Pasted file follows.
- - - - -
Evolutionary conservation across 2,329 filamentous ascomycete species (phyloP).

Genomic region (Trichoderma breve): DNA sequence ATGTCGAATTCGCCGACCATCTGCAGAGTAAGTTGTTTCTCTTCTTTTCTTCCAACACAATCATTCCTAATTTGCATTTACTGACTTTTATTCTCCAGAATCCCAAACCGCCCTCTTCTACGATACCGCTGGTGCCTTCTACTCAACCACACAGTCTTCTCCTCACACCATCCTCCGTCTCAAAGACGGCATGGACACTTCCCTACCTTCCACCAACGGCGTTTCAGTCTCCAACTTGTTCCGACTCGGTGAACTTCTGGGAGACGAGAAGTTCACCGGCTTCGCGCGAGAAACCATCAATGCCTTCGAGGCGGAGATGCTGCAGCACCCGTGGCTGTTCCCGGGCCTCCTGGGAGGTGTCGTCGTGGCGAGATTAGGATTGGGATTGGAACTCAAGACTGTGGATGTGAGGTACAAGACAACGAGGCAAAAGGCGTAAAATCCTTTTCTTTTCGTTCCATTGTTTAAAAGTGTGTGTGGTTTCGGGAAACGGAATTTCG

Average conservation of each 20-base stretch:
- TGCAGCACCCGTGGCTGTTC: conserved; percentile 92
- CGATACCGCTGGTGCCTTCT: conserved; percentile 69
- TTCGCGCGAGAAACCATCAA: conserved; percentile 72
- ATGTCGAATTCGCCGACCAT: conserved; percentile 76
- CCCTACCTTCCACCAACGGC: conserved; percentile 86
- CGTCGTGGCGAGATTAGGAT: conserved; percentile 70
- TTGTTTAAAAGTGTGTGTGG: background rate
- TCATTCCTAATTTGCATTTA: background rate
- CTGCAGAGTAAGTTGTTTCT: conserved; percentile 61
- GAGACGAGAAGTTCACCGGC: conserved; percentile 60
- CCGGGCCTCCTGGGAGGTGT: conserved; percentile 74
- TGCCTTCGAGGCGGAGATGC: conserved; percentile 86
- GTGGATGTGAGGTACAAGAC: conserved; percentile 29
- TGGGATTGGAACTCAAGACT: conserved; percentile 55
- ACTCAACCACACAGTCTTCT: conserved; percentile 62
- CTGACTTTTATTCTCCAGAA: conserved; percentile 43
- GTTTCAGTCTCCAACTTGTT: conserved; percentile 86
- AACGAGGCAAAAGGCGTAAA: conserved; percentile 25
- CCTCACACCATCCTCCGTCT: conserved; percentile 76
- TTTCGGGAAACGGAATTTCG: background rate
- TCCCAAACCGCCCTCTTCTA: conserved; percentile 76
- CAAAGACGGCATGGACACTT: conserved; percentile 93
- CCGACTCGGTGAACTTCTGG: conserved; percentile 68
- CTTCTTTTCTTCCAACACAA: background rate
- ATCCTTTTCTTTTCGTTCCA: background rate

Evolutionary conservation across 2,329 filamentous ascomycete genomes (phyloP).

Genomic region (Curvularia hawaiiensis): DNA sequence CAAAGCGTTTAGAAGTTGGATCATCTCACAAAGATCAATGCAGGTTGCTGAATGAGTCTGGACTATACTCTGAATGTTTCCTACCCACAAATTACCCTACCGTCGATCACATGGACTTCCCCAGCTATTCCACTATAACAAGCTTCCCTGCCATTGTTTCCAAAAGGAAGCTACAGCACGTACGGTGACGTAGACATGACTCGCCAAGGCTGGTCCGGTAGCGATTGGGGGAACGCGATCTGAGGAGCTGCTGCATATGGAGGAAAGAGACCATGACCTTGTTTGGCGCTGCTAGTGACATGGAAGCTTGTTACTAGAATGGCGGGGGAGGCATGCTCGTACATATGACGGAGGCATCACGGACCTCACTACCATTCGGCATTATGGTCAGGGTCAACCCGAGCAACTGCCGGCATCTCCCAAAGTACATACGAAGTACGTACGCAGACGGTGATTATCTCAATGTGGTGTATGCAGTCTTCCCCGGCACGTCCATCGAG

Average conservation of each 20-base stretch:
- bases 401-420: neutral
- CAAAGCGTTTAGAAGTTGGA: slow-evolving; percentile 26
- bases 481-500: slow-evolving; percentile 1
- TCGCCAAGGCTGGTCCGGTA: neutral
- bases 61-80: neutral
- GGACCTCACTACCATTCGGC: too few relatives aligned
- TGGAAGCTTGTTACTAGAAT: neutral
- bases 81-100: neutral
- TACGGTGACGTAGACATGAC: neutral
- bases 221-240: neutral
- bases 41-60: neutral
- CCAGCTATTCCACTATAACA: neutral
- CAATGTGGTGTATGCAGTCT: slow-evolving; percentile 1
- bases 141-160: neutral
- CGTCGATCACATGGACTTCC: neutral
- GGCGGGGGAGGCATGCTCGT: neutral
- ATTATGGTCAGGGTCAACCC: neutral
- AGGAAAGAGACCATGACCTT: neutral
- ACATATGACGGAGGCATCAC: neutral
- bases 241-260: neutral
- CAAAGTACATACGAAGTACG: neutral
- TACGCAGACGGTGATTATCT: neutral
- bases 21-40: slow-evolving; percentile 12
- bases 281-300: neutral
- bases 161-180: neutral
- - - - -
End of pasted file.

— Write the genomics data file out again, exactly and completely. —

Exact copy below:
Evolutionary conservation across 2,329 filamentous ascomycete species (phyloP).

Genomic region (Trichoderma breve): DNA sequence ATGTCGAATTCGCCGACCATCTGCAGAGTAAGTTGTTTCTCTTCTTTTCTTCCAACACAATCATTCCTAATTTGCATTTACTGACTTTTATTCTCCAGAATCCCAAACCGCCCTCTTCTACGATACCGCTGGTGCCTTCTACTCAACCACACAGTCTTCTCCTCACACCATCCTCCGTCTCAAAGACGGCATGGACACTTCCCTACCTTCCACCAACGGCGTTTCAGTCTCCAACTTGTTCCGACTCGGTGAACTTCTGGGAGACGAGAAGTTCACCGGCTTCGCGCGAGAAACCATCAATGCCTTCGAGGCGGAGATGCTGCAGCACCCGTGGCTGTTCCCGGGCCTCCTGGGAGGTGTCGTCGTGGCGAGATTAGGATTGGGATTGGAACTCAAGACTGTGGATGTGAGGTACAAGACAACGAGGCAAAAGGCGTAAAATCCTTTTCTTTTCGTTCCATTGTTTAAAAGTGTGTGTGGTTTCGGGAAACGGAATTTCG

Average conservation of each 20-base stretch:
- TGCAGCACCCGTGGCTGTTC: conserved; percentile 92
- CGATACCGCTGGTGCCTTCT: conserved; percentile 69
- TTCGCGCGAGAAACCATCAA: conserved; percentile 72
- ATGTCGAATTCGCCGACCAT: conserved; percentile 76
- CCCTACCTTCCACCAACGGC: conserved; percentile 86
- CGTCGTGGCGAGATTAGGAT: conserved; percentile 70
- TTGTTTAAAAGTGTGTGTGG: background rate
- TCATTCCTAATTTGCATTTA: background rate
- CTGCAGAGTAAGTTGTTTCT: conserved; percentile 61
- GAGACGAGAAGTTCACCGGC: conserved; percentile 60
- CCGGGCCTCCTGGGAGGTGT: conserved; percentile 74
- TGCCTTCGAGGCGGAGATGC: conserved; percentile 86
- GTGGATGTGAGGTACAAGAC: conserved; percentile 29
- TGGGATTGGAACTCAAGACT: conserved; percentile 55
- ACTCAACCACACAGTCTTCT: conserved; percentile 62
- CTGACTTTTATTCTCCAGAA: conserved; percentile 43
- GTTTCAGTCTCCAACTTGTT: conserved; percentile 86
- AACGAGGCAAAAGGCGTAAA: conserved; percentile 25
- CCTCACACCATCCTCCGTCT: conserved; percentile 76
- TTTCGGGAAACGGAATTTCG: background rate
- TCCCAAACCGCCCTCTTCTA: conserved; percentile 76
- CAAAGACGGCATGGACACTT: conserved; percentile 93
- CCGACTCGGTGAACTTCTGG: conserved; percentile 68
- CTTCTTTTCTTCCAACACAA: background rate
- ATCCTTTTCTTTTCGTTCCA: background rate

Evolutionary conservation across 2,329 filamentous ascomycete genomes (phyloP).

Genomic region (Curvularia hawaiiensis): DNA sequence CAAAGCGTTTAGAAGTTGGATCATCTCACAAAGATCAATGCAGGTTGCTGAATGAGTCTGGACTATACTCTGAATGTTTCCTACCCACAAATTACCCTACCGTCGATCACATGGACTTCCCCAGCTATTCCACTATAACAAGCTTCCCTGCCATTGTTTCCAAAAGGAAGCTACAGCACGTACGGTGACGTAGACATGACTCGCCAAGGCTGGTCCGGTAGCGATTGGGGGAACGCGATCTGAGGAGCTGCTGCATATGGAGGAAAGAGACCATGACCTTGTTTGGCGCTGCTAGTGACATGGAAGCTTGTTACTAGAATGGCGGGGGAGGCATGCTCGTACATATGACGGAGGCATCACGGACCTCACTACCATTCGGCATTATGGTCAGGGTCAACCCGAGCAACTGCCGGCATCTCCCAAAGTACATACGAAGTACGTACGCAGACGGTGATTATCTCAATGTGGTGTATGCAGTCTTCCCCGGCACGTCCATCGAG

Average conservation of each 20-base stretch:
- bases 401-420: neutral
- CAAAGCGTTTAGAAGTTGGA: slow-evolving; percentile 26
- bases 481-500: slow-evolving; percentile 1
- TCGCCAAGGCTGGTCCGGTA: neutral
- bases 61-80: neutral
- GGACCTCACTACCATTCGGC: too few relatives aligned
- TGGAAGCTTGTTACTAGAAT: neutral
- bases 81-100: neutral
- TACGGTGACGTAGACATGAC: neutral
- bases 221-240: neutral
- bases 41-60: neutral
- CCAGCTATTCCACTATAACA: neutral
- CAATGTGGTGTATGCAGTCT: slow-evolving; percentile 1
- bases 141-160: neutral
- CGTCGATCACATGGACTTCC: neutral
- GGCGGGGGAGGCATGCTCGT: neutral
- ATTATGGTCAGGGTCAACCC: neutral
- AGGAAAGAGACCATGACCTT: neutral
- ACATATGACGGAGGCATCAC: neutral
- bases 241-260: neutral
- CAAAGTACATACGAAGTACG: neutral
- TACGCAGACGGTGATTATCT: neutral
- bases 21-40: slow-evolving; percentile 12
- bases 281-300: neutral
- bases 161-180: neutral